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dc.contributorWichita State University. Department of Chemistryen_US
dc.contributor.authorD'Souza, Francisen_US
dc.contributor.authorChitta, Raghuen_US
dc.contributor.authorSandanayaka, Atula S. D.en_US
dc.contributor.authorSubbaiyan, Navaneetha K.en_US
dc.contributor.authorD'Souza, Lawrenceen_US
dc.contributor.authorAraki, Yasuyakien_US
dc.contributor.authorIto, Osamuen_US
dc.identifier.citationJournal of the American Chemical Society. 2007 Dec 26; 129(51): 15865-71.en_US
dc.descriptionClick on the DOI link below to access the article (may not be free).en_US
dc.description.abstractPhotoinduced electron transfer in a self-assembled single-wall carbon nanotube (SWNT)-fullerene(C60) hybrid with SWNT acting as an electron donor and fullerene as an electron acceptor has been successfully demonstrated. Toward this, first, SWNTs were noncovalently functionalized using alkyl ammonium functionalized pyrene (Pyr-NH3+) to form SWNT/Pyr-NH3+ hybrids. The alkyl ammonium entity of SWNT/Pyr-NH3+ hybrids was further utilized to complex with benzo-18-crown-6 functionalized fullerene, crown-C60, via ammonium-crown ether interactions to yield SWNT/Pyr-NH3+/crown-C60 nanohybrids. The nanohybrids were isolated and characterized by TEM, UV-visible-near IR, and electrochemical methods. Free-energy calculations suggested possibility of electron transfer from the carbon nanotube to the singlet excited fullerene in the SWNT/Pyr-NH3+/crown-C60 nanohybrids. Accordingly, steady-state and time-resolved fluorescence studies revealed efficient quenching of the singlet excited-state of C60 in the nanohybrids. Further studies involving nanosecond transient absorption studies confirmed electron transfer to be the quenching mechanism, in which the electron-transfer product, fullerene anion radical, was possible to spectrally characterize. The rates of charge separation, kCS, and charge recombination, kCR, were found to be 3.46 x 10(9) and 1.04 x 10(7) s-1, respectively. The calculated lifetime of the radical ion-pair was found to be over 100 ns, suggesting charge stabilization in the novel supramolecular nanohybrids. The present nanohybrids were further utilized to reduce hexyl-viologen dication (HV2+) and a sacrificial electron donor, 1-benzyl-1,4-dihydronicotinamide, in an electron-pooling experiment, offering additional proof for the occurrence of photoinduced charge-separation and potential utilization of these materials in light-energy harvesting applications.en_US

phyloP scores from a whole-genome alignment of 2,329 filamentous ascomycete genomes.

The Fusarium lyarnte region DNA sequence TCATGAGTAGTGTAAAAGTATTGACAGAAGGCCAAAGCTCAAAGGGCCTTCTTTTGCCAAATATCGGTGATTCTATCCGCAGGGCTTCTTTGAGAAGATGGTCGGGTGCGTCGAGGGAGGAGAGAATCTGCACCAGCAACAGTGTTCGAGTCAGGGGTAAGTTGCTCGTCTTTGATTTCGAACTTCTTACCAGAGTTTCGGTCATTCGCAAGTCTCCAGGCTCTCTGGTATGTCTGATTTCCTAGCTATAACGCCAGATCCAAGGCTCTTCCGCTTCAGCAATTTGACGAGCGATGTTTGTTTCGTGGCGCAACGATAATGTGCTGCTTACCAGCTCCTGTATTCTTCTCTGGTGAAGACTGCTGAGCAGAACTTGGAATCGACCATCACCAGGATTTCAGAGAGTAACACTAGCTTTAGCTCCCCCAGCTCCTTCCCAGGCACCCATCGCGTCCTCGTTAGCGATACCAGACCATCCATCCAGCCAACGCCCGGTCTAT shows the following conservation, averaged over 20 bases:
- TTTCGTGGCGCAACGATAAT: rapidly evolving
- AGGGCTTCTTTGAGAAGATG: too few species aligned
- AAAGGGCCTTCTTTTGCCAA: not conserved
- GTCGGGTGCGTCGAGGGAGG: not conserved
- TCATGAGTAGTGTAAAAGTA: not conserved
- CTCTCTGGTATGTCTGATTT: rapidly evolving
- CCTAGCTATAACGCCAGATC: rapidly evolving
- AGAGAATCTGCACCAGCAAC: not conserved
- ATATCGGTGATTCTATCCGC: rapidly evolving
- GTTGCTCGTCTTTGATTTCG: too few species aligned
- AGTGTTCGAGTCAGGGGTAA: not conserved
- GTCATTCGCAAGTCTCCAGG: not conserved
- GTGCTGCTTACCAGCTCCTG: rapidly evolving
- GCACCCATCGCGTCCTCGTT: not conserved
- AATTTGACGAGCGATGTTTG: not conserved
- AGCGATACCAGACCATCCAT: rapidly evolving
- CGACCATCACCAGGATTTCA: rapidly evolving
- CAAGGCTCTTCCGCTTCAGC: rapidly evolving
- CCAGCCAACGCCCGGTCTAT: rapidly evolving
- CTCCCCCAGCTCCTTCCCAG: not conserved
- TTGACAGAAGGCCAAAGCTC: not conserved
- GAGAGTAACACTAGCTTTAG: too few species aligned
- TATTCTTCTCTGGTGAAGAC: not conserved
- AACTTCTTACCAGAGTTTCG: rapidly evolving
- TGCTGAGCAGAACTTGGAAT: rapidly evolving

dc.publisherAmerican Chemical Societyen_US
dc.relation.ispartofseriesJournal of the American Chemical Societyen_US
dc.relation.ispartofseriesJ. Am. Chem. Soc.en_US
dc.titleSupramolecular carbon nanotube-fullerene donor-acceptor hybrids for photoinduced electron transferen_US
dc.coverage.spacialUnited Statesen_US
dc.description.versionpeer revieweden_US
dc.rights.holderCopyright © 2007 American Chemical Societyen_US

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